The local term is proportional to the mean vertical temperature gradient (Tz), where the latter plays as a “background” of the perturbation quantities such like the anomalous upwelling (w′) and temperature anomaly (T ′). Figure 9d shows that, although the w′ and T ′ themselves oscillate around zero over the time, the product of w′ and T ′ (−wT ′, thick black), after a low-pass filtering, is well elevated from the zero. Therefore, besides the background temperature gradient (Tz), the −wT ′ is also crucial to the sign and the final magnitude of the local term. Here the positive −wT ′ in Niño-3 region can be understood as follows. Under the background of positive temperature gradient (Tz > 0), an anomalous upwelling (w′ > 0) can bring cold water at depth upward, and cause a negative temperature anomaly tendency (T ′t < 0) based on Eq. (A3). For an initially cold water (T ′ < 0), an anomalous upwelling (w′ > 0) can enhance the initial anomaly so that the −wT ′ > 0. An anomalous downwelling (w′ < 0) can damp the initial cold anomaly quickly and finally produce a warm anomaly (T ′ > 0). The further check on the relationship between w′ and T ′ confirms that they are negatively correlated (Fig. 10, black). The peak correlation occurs when T ′ lags w′ by 3 months, with the maximum correlation of about −0.5. This suggests that the upwelling (downwelling) can cause cold (warm) anomaly. Although there is a time lag between w′ and T ′, the low-pass filtered −wT ′ is generally above the zero. The −wT ′ can be somehow thought as the vertical heat flux and should also correlate positively with the mean temperature gradient. The local upwelling w′ is closely related to the wind-driven Ekman pumping we, that is, the zonal wind stress anomaly τx. Figure 10 shows that there is no time lag between w′ and we (dashed black line). The maximum positive correlation is about 0.4.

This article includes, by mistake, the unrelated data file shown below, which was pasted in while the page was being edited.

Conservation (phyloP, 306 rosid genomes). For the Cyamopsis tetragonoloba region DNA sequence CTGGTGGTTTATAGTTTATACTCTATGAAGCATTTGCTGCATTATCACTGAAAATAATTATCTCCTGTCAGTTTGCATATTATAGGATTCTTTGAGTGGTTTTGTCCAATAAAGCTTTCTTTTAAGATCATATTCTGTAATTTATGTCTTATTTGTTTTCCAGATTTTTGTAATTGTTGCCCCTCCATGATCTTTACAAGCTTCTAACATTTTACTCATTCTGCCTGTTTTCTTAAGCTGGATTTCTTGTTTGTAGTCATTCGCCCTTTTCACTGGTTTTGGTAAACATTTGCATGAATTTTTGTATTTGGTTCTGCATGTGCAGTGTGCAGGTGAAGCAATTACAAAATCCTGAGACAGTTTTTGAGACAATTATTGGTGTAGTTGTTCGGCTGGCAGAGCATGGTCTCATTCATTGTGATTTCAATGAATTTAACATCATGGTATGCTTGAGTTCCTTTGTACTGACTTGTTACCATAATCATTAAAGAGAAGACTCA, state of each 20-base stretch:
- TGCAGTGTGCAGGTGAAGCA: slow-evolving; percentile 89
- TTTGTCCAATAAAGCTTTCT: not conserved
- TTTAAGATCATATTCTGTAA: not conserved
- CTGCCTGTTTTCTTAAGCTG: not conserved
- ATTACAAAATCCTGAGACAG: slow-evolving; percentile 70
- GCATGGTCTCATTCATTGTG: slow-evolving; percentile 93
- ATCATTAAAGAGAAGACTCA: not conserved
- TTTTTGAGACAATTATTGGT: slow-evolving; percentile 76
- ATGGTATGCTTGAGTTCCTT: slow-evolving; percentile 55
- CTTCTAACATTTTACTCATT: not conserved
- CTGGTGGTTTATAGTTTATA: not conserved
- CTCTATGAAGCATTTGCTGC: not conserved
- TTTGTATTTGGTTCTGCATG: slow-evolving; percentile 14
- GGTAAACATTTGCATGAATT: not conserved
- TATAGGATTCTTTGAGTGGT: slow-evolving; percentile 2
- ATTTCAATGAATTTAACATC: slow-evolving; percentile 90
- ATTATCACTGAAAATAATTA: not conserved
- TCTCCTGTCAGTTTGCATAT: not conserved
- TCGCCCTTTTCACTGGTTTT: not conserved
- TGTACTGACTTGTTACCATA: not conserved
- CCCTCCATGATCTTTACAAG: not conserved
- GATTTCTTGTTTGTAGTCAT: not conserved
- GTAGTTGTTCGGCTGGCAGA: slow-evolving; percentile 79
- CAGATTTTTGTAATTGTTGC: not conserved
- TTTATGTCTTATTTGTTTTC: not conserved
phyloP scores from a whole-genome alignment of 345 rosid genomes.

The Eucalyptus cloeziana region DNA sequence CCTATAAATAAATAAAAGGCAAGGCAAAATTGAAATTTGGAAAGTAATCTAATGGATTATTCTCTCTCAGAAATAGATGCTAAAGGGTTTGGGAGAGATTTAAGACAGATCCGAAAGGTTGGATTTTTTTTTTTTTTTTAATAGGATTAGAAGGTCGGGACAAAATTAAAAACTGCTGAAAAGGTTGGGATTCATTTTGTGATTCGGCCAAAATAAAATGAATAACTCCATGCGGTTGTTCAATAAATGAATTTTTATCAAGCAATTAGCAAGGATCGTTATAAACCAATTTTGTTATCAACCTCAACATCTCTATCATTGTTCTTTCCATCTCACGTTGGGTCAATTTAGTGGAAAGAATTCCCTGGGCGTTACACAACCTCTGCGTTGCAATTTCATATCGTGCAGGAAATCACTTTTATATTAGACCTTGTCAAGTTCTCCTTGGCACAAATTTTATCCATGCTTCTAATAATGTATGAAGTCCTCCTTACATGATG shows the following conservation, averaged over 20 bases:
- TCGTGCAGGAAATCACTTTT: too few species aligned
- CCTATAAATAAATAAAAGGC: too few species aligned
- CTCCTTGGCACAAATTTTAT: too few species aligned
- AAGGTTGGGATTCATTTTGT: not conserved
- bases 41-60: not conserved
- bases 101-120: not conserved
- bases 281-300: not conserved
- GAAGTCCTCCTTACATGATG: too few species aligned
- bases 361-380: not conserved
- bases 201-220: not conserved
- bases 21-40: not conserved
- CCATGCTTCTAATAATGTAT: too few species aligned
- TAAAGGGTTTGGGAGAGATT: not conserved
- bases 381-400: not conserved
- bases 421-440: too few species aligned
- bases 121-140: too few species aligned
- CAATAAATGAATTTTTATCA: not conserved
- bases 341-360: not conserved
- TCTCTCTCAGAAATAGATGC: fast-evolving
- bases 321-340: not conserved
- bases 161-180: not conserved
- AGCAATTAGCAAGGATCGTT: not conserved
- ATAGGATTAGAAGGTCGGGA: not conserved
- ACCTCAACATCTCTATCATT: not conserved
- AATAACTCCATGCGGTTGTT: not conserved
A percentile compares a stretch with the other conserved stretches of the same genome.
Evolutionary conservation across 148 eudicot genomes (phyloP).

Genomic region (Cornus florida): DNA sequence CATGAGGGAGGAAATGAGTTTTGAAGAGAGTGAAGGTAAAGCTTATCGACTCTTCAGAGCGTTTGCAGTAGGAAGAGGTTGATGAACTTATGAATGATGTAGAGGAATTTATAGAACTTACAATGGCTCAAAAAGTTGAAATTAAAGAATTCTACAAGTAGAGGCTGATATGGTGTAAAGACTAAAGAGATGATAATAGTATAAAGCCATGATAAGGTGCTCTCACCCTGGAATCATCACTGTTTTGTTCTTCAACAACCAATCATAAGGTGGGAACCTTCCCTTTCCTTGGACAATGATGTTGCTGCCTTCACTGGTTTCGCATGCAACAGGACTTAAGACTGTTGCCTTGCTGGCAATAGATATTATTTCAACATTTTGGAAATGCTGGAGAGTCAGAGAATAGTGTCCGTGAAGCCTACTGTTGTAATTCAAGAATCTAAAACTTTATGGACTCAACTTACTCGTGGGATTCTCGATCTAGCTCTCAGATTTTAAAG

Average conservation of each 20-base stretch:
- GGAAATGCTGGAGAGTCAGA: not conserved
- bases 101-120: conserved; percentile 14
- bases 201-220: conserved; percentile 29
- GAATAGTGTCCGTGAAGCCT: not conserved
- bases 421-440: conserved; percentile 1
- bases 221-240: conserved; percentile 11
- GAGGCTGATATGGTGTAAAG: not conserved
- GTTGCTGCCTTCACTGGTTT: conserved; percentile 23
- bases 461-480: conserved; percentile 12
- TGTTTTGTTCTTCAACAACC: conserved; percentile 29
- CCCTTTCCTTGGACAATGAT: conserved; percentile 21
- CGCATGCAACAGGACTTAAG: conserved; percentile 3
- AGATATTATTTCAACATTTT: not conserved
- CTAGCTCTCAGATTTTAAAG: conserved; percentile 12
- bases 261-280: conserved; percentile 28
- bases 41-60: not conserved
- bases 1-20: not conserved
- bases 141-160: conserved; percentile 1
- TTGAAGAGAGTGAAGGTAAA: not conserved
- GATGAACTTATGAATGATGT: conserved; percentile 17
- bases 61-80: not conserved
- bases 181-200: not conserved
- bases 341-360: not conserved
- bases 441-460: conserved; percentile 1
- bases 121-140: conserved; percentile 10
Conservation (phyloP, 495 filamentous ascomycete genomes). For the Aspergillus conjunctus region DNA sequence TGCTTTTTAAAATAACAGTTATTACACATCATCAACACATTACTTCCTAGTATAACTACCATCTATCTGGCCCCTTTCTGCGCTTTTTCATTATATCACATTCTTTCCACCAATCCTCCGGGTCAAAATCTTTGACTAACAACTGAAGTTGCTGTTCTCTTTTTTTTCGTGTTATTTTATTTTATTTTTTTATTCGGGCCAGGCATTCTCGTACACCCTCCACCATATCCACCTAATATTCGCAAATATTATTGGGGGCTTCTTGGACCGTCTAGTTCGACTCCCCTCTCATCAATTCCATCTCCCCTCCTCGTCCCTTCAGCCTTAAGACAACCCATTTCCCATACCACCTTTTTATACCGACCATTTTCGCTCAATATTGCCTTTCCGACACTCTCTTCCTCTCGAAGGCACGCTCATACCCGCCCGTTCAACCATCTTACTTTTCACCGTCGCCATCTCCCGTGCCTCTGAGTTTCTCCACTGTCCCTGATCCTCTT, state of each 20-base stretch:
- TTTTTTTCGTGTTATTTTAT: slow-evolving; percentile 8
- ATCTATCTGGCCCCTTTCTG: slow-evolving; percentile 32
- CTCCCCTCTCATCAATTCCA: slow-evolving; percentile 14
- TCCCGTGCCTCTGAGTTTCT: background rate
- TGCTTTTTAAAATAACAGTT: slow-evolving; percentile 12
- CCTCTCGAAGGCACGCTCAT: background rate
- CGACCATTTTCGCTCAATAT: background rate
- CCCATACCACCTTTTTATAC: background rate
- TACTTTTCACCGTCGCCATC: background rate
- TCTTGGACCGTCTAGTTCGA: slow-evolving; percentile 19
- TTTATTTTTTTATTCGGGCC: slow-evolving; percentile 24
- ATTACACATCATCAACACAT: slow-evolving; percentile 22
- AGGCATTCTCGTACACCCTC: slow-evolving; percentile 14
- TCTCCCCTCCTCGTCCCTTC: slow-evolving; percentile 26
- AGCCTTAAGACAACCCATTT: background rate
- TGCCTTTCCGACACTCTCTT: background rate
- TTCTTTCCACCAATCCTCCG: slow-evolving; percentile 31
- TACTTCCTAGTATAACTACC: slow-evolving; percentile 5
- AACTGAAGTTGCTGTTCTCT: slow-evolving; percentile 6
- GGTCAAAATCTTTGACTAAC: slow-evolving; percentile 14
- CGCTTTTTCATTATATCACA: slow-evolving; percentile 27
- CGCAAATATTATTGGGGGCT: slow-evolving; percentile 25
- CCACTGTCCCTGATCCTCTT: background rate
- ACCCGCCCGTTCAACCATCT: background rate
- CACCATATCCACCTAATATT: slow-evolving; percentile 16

The remote term is determined by the product of the mean upwelling (w), temperature anomaly (T ′) and the anomalous vertical temperature gradient (T ′z). Although the w is much larger than the w′ in the local term, the T ′z is much smaller than the Tz in the local term. The ratios of w′/w and Tz/T ′z are usually around 10−2 and 102, respectively. The remote term and the local term could be comparable if the Tz is not that strong. In our experiments, the mean depth of the equatorial thermocline is relatively shallow, particularly in the eastern Pacific (dashed thick line in Fig. 6c). This is usually associated with a strong Tz, and favors an easy and quick interaction between the local surface air and the thermocline water. The equatorial unstable modes can be thus thought as the local modes or the SST mode that have been discussed in Fedorov and Philander (2001; i.e., the modes in the vicinity of point E in their Fig. 4). The local term, or the local air–sea coupling plays a dominant role in the temperature variation. This can also explain why the T ′ and w′ in Niño-3 region tends to be out of phase despite the time lag between them (Figs. 9d and 10). A deep thermocline, however, means that the Tz near the surface would be very weak so that the remote term wT ′z has to be dominant (Fedorov and Philander 2001).

b. Changes in term balance under global warming